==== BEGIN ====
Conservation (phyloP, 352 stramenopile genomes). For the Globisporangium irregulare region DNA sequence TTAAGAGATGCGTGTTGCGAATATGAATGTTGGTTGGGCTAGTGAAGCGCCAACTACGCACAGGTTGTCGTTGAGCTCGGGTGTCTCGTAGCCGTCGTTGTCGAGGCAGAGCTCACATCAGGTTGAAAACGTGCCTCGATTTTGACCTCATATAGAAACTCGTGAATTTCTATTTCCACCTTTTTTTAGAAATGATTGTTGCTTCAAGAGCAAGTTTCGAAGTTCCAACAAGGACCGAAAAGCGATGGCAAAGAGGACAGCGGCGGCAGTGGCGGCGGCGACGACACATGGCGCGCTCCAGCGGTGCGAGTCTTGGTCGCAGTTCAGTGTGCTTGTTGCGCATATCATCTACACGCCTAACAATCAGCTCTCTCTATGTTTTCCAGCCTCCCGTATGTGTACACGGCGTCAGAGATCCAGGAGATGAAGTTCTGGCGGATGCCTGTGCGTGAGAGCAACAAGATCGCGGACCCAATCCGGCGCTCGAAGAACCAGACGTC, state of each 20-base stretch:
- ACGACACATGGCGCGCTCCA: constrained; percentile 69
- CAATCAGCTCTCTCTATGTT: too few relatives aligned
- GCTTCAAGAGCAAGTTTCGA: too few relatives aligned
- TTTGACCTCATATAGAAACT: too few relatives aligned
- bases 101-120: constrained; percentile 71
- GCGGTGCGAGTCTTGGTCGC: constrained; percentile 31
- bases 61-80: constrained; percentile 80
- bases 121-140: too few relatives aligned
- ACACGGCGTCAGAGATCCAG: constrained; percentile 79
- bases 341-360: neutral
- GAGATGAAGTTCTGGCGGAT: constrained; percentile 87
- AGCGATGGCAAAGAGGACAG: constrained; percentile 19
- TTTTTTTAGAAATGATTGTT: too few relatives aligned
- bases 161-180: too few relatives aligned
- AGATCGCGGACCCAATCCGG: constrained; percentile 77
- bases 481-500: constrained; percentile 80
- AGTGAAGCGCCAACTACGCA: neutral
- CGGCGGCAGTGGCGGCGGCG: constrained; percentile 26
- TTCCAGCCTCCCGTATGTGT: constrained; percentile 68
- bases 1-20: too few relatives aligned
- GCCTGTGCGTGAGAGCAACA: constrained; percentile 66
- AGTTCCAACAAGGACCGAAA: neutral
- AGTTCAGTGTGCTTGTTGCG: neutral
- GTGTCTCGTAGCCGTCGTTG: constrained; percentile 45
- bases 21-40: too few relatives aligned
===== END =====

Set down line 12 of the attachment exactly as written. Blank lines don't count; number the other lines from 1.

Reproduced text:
- GAGATGAAGTTCTGGCGGAT: constrained; percentile 87